Base Card Design -
So Score's been out for a while now but I haven't been able to get any until this weekend. My local card store chose not to get any in so I thought I wouldn't get any of it at all, but lo and behold, my local Target had some blaster packs on the shelf! This is really surprising since I live in Woodland, Ca... not a hockey mecca by any stretch of the imagination.
To celebrate it's 20th anniversary and re-release, the good people over at Panini/Score based their design on what they came out with in 1990. The cards are similar but not the exactly same - they are cool, though, because the cards bring back a lot of nostalgia from the past. There were a lot of collectors in the 90's (including me!), and seeing these cards brings back the days when I'd spend every cent of my parent's money buying cards.
The base card design features an action shot of the player on white background. Two red lines border the top and bottom of the card. A little picture sits in the corner of the card and tells you what position the player plays. The team logo is also on the front. All the standard stuff with nothing missing! Well, it doesn't tell you the player's number...
But I think that Score's design is perfect for what it is. It is not overly ambitious, and it's pretty much what I would expect paying about a dollar a pack.
In terms of the photography, it's hit or miss. Some of the action shots are really great and unique, but most are boring shots of the featured player.
The Score base includes a subset of rookie cards with a different design. These cards remind me of a cross between Upper Deck Victory and Artifacts. The cards feature some 'rad' graphics and have the player's image sitting on top of a cloudy background. I have mixed feelings about these cards. I can't decide if I like them or not. I guess I neither like them or dislike them. That's not good. One good thing about them is that they short printed a select few rookies. This is good for collectors because it will give those rookie cards a bump in value and make the set a little more valuable.
One more subset of the base cards are the Season Highlight cards. Obviously these cards detail a special moment from last season. These types of cards used to be standard in base sets. It would allow card companies to put multiples of star players in the set. I do like that these cards are here; they are an interesting read!
Base Design Score:
There are many inserts in the Score set and they come at widely varying rates. Some are very common while others are very difficult to pull out of a pack. I was not able to get any, but there are some pretty rare autograph cards as well as cards shaped like a snow globe.
I was only able to get some of the more common inserts in my box break. And to be honest, I was pretty disappointed in them. The insert cards have a different design from the base cards, but other than that, they could easily be mistaken for a card that was a subset of the base set. They are printed on the same card stock, not glossy, and have no foil highlighting that could set it apart. Some of the sets, like the Net Cam insert set, do feature some really cool photography though. This is the saving grace of the inserts. Design wise, I do not feel that the inserts stood out though, and I was not excited to get them in my break.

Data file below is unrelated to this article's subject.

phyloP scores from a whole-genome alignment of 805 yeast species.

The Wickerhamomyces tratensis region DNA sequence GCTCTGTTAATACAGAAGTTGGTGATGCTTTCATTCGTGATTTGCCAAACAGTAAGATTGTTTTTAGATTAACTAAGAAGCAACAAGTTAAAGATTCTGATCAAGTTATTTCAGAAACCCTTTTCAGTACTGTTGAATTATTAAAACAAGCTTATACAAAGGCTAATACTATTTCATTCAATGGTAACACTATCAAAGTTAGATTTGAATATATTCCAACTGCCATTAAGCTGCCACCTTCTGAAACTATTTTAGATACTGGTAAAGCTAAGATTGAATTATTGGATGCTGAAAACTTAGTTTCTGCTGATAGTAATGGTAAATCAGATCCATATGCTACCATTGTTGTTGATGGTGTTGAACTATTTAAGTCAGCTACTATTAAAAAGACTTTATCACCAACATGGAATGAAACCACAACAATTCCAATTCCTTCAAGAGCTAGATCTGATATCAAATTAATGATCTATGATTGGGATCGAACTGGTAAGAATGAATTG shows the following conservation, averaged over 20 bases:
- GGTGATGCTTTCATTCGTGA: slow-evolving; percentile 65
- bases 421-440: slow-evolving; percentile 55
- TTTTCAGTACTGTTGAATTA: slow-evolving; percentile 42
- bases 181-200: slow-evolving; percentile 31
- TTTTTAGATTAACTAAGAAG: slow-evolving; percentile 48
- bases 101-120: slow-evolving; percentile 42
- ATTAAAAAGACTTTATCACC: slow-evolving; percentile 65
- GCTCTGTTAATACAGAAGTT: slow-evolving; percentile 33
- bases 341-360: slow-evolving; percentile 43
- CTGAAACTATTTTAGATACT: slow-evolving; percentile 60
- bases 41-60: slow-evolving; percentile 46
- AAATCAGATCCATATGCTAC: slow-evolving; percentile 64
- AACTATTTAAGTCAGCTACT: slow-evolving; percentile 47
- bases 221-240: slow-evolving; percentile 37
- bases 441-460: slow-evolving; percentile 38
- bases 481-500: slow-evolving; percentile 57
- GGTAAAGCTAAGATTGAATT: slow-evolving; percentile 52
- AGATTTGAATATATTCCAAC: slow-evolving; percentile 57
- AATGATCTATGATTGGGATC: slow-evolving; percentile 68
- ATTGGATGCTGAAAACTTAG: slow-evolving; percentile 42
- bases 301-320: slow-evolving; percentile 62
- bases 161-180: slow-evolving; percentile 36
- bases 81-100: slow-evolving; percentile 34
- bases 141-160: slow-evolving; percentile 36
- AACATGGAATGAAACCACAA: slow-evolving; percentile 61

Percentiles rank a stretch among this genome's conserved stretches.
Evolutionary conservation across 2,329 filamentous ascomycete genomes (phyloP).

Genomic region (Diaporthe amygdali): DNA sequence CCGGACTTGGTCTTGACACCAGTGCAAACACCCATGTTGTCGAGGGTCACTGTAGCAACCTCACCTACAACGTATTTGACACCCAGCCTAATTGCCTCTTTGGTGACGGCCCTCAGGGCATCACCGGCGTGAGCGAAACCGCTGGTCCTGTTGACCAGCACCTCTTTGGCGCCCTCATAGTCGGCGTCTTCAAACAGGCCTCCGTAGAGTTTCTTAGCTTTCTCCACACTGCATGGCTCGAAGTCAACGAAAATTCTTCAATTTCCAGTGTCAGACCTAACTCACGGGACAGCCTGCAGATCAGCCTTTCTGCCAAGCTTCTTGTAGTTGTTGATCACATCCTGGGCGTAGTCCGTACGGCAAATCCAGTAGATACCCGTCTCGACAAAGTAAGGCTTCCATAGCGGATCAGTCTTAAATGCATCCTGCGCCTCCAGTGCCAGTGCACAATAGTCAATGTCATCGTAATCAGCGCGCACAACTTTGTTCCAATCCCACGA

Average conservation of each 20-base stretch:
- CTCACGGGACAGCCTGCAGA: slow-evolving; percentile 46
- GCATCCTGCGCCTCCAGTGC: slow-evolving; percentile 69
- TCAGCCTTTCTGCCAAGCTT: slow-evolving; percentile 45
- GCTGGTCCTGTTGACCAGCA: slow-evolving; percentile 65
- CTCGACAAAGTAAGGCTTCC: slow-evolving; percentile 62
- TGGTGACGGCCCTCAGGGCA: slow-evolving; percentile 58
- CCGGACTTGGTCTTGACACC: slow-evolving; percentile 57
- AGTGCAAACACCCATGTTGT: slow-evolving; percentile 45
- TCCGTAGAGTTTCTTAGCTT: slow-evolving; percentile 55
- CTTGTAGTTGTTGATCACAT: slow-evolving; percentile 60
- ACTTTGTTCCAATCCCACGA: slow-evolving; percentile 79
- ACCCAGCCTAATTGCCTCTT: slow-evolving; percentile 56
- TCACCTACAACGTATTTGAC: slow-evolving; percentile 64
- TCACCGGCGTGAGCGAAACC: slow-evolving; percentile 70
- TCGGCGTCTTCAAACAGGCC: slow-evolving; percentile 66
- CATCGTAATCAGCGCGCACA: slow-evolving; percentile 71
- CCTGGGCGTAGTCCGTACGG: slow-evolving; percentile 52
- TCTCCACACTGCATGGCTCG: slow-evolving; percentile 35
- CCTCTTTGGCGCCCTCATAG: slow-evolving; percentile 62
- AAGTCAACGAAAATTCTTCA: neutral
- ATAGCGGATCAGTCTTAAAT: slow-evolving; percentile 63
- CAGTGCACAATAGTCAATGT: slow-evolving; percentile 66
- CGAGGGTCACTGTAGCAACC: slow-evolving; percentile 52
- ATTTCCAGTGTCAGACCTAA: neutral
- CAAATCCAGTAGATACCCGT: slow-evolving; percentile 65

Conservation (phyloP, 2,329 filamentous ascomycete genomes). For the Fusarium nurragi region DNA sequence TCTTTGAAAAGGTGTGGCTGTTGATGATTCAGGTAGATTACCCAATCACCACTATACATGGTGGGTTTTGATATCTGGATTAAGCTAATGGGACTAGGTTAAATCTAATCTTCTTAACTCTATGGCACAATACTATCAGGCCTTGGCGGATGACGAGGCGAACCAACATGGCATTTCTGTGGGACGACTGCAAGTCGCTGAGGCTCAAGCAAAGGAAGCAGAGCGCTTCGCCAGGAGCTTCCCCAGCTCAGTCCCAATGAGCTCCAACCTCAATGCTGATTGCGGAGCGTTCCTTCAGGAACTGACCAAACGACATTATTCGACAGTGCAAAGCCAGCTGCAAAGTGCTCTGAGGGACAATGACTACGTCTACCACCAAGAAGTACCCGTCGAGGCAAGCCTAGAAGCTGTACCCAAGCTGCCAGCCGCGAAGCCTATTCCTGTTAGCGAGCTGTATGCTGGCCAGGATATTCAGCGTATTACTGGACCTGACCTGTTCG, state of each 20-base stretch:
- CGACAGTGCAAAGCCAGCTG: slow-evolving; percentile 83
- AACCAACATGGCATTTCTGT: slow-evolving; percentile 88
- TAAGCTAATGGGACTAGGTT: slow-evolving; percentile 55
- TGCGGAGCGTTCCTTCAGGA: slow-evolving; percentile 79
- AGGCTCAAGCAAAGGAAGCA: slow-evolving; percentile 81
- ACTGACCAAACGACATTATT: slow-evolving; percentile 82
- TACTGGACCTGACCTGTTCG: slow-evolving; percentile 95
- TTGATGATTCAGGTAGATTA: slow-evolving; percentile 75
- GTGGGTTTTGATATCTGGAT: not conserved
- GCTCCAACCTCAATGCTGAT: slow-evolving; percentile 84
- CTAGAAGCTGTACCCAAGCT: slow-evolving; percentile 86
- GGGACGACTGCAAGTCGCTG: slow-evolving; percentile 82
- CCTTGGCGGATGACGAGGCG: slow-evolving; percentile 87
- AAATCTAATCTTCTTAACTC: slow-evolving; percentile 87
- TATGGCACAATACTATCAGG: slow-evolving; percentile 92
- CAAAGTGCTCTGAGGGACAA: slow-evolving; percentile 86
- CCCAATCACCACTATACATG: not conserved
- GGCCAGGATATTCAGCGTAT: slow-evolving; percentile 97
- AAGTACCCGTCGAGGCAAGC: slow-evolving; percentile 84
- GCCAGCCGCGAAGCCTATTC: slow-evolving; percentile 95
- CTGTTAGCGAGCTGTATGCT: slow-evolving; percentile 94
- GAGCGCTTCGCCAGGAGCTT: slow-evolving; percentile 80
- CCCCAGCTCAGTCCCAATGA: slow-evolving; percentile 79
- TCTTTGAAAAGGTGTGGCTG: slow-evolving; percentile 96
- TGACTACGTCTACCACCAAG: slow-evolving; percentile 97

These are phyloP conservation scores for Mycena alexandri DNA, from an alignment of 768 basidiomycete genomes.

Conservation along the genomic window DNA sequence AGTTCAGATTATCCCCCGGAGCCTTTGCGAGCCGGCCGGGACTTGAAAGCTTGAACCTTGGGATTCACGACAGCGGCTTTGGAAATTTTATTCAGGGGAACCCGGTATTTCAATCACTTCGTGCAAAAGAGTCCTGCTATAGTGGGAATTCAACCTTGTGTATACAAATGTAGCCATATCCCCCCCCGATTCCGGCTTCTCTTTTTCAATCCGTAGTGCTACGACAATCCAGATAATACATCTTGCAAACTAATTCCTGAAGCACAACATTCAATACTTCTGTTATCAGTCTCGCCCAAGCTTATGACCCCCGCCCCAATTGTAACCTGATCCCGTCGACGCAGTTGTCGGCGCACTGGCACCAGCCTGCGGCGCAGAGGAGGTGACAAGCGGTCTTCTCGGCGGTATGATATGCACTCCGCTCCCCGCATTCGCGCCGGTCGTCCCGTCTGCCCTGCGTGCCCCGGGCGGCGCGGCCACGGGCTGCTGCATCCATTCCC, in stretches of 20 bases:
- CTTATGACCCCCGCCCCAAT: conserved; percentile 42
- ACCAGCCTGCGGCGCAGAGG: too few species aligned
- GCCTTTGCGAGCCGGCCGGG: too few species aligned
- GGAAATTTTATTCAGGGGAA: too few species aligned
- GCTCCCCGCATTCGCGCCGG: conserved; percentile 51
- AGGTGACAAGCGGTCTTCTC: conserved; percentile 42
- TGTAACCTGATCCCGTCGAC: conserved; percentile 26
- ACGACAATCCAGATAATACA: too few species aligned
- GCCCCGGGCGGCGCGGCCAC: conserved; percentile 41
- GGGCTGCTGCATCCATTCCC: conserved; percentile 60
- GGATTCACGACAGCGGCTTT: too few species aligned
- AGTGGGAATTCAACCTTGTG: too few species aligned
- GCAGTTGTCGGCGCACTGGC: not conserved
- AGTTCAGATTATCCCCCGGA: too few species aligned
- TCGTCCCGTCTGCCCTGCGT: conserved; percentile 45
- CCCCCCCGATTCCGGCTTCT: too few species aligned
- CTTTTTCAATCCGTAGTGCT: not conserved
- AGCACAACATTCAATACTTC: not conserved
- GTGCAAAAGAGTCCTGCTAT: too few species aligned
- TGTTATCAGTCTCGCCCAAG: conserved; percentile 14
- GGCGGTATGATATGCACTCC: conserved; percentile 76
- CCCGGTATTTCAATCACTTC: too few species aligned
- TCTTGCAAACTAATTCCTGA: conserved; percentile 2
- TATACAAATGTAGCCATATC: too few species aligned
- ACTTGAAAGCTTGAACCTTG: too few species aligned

As with just about every Panini product out there (including the other sports, or course), Panini features parallel cards in this product. Panini should just change their name to Parallini. You get one glossy base card per pack and 20th Anniversary cards are randomly inserted. The glossy base cards are ridiculous. These cards have a barely noticeable glossy front on them. There is absolutely no other change in the card. No different color. No special stamp. Nothing. This is actually one of the most uninspired parallel cards I've ever seen. I would have just left them out if I were at Panini. I've seen eBay auctions for these cards and sellers basically say you have to trust them that it's the glossy version. Haha.
Overall Rating -
Although I feel like I have been focusing on negative aspects of Score in this review, I must say that Score is a really good value for a hockey product. Unlike Upper Deck Victory, Score has cards in it that could really have a high value and desirability. It's awesome that you have a chance to pull out an autograph, short printed rookie card, or a die-cut card in a pack that only costs around $1.
I would definitely recommend buying some Score, and I personally will be getting more the next time I visit Target.
(not an average)
Check out my blaster box of Score from Target in the Youtube clip below. For other box breaks, keep checking back on my homepage! Thanks for reading!